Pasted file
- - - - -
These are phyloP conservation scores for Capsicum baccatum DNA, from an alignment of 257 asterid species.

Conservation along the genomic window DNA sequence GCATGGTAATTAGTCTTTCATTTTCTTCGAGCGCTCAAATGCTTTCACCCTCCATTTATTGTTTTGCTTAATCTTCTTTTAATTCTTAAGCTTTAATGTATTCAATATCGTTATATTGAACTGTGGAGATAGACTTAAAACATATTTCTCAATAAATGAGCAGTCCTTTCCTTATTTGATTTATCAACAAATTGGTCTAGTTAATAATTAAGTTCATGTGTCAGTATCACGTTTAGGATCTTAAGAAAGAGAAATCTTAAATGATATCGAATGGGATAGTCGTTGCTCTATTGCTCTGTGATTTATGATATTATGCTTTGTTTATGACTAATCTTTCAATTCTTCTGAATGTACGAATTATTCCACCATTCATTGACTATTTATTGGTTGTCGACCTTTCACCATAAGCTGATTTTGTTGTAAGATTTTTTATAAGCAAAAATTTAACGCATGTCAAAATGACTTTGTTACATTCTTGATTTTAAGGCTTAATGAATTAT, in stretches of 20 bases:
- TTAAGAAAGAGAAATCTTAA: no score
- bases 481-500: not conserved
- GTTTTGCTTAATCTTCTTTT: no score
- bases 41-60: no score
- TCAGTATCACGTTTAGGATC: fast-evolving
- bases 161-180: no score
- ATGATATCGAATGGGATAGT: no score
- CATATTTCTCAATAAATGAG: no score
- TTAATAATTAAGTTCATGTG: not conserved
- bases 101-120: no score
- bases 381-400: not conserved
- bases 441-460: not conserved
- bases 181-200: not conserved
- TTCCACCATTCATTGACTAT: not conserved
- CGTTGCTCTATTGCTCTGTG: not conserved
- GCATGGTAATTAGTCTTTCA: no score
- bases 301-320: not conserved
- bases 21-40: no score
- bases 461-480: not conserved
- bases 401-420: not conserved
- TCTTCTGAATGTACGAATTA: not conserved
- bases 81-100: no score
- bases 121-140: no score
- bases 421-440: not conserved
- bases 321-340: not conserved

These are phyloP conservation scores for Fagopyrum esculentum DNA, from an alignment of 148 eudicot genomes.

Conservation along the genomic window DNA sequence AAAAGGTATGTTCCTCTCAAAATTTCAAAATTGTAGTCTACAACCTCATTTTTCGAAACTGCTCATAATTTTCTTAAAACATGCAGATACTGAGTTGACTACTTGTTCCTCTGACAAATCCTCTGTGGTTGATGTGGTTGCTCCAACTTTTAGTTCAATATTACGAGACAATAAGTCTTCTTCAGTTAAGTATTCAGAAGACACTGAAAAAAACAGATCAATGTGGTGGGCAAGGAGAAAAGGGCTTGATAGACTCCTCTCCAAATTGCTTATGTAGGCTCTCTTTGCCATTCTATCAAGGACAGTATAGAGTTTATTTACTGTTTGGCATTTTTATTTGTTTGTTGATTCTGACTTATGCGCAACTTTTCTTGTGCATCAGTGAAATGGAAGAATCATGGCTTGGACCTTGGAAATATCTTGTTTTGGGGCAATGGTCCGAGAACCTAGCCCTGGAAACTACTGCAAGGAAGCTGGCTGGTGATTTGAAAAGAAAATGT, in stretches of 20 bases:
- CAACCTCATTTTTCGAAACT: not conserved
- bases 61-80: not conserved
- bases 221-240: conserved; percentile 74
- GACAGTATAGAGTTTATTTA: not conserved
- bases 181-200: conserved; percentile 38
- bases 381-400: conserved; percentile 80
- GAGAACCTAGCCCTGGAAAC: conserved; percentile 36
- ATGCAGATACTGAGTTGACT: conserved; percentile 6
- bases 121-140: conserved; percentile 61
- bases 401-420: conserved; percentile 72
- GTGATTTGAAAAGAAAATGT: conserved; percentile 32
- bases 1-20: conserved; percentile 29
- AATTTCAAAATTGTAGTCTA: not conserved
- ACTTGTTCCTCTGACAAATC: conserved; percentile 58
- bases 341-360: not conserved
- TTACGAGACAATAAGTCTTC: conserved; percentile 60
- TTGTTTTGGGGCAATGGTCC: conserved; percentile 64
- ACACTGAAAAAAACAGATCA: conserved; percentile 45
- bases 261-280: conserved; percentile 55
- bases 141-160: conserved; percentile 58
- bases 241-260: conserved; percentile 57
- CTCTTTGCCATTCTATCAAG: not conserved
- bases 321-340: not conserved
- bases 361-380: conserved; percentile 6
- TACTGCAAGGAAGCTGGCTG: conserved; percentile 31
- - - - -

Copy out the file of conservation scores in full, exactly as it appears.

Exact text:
These are phyloP conservation scores for Capsicum baccatum DNA, from an alignment of 257 asterid species.

Conservation along the genomic window DNA sequence GCATGGTAATTAGTCTTTCATTTTCTTCGAGCGCTCAAATGCTTTCACCCTCCATTTATTGTTTTGCTTAATCTTCTTTTAATTCTTAAGCTTTAATGTATTCAATATCGTTATATTGAACTGTGGAGATAGACTTAAAACATATTTCTCAATAAATGAGCAGTCCTTTCCTTATTTGATTTATCAACAAATTGGTCTAGTTAATAATTAAGTTCATGTGTCAGTATCACGTTTAGGATCTTAAGAAAGAGAAATCTTAAATGATATCGAATGGGATAGTCGTTGCTCTATTGCTCTGTGATTTATGATATTATGCTTTGTTTATGACTAATCTTTCAATTCTTCTGAATGTACGAATTATTCCACCATTCATTGACTATTTATTGGTTGTCGACCTTTCACCATAAGCTGATTTTGTTGTAAGATTTTTTATAAGCAAAAATTTAACGCATGTCAAAATGACTTTGTTACATTCTTGATTTTAAGGCTTAATGAATTAT, in stretches of 20 bases:
- TTAAGAAAGAGAAATCTTAA: no score
- bases 481-500: not conserved
- GTTTTGCTTAATCTTCTTTT: no score
- bases 41-60: no score
- TCAGTATCACGTTTAGGATC: fast-evolving
- bases 161-180: no score
- ATGATATCGAATGGGATAGT: no score
- CATATTTCTCAATAAATGAG: no score
- TTAATAATTAAGTTCATGTG: not conserved
- bases 101-120: no score
- bases 381-400: not conserved
- bases 441-460: not conserved
- bases 181-200: not conserved
- TTCCACCATTCATTGACTAT: not conserved
- CGTTGCTCTATTGCTCTGTG: not conserved
- GCATGGTAATTAGTCTTTCA: no score
- bases 301-320: not conserved
- bases 21-40: no score
- bases 461-480: not conserved
- bases 401-420: not conserved
- TCTTCTGAATGTACGAATTA: not conserved
- bases 81-100: no score
- bases 121-140: no score
- bases 421-440: not conserved
- bases 321-340: not conserved

These are phyloP conservation scores for Fagopyrum esculentum DNA, from an alignment of 148 eudicot genomes.

Conservation along the genomic window DNA sequence AAAAGGTATGTTCCTCTCAAAATTTCAAAATTGTAGTCTACAACCTCATTTTTCGAAACTGCTCATAATTTTCTTAAAACATGCAGATACTGAGTTGACTACTTGTTCCTCTGACAAATCCTCTGTGGTTGATGTGGTTGCTCCAACTTTTAGTTCAATATTACGAGACAATAAGTCTTCTTCAGTTAAGTATTCAGAAGACACTGAAAAAAACAGATCAATGTGGTGGGCAAGGAGAAAAGGGCTTGATAGACTCCTCTCCAAATTGCTTATGTAGGCTCTCTTTGCCATTCTATCAAGGACAGTATAGAGTTTATTTACTGTTTGGCATTTTTATTTGTTTGTTGATTCTGACTTATGCGCAACTTTTCTTGTGCATCAGTGAAATGGAAGAATCATGGCTTGGACCTTGGAAATATCTTGTTTTGGGGCAATGGTCCGAGAACCTAGCCCTGGAAACTACTGCAAGGAAGCTGGCTGGTGATTTGAAAAGAAAATGT, in stretches of 20 bases:
- CAACCTCATTTTTCGAAACT: not conserved
- bases 61-80: not conserved
- bases 221-240: conserved; percentile 74
- GACAGTATAGAGTTTATTTA: not conserved
- bases 181-200: conserved; percentile 38
- bases 381-400: conserved; percentile 80
- GAGAACCTAGCCCTGGAAAC: conserved; percentile 36
- ATGCAGATACTGAGTTGACT: conserved; percentile 6
- bases 121-140: conserved; percentile 61
- bases 401-420: conserved; percentile 72
- GTGATTTGAAAAGAAAATGT: conserved; percentile 32
- bases 1-20: conserved; percentile 29
- AATTTCAAAATTGTAGTCTA: not conserved
- ACTTGTTCCTCTGACAAATC: conserved; percentile 58
- bases 341-360: not conserved
- TTACGAGACAATAAGTCTTC: conserved; percentile 60
- TTGTTTTGGGGCAATGGTCC: conserved; percentile 64
- ACACTGAAAAAAACAGATCA: conserved; percentile 45
- bases 261-280: conserved; percentile 55
- bases 141-160: conserved; percentile 58
- bases 241-260: conserved; percentile 57
- CTCTTTGCCATTCTATCAAG: not conserved
- bases 321-340: not conserved
- bases 361-380: conserved; percentile 6
- TACTGCAAGGAAGCTGGCTG: conserved; percentile 31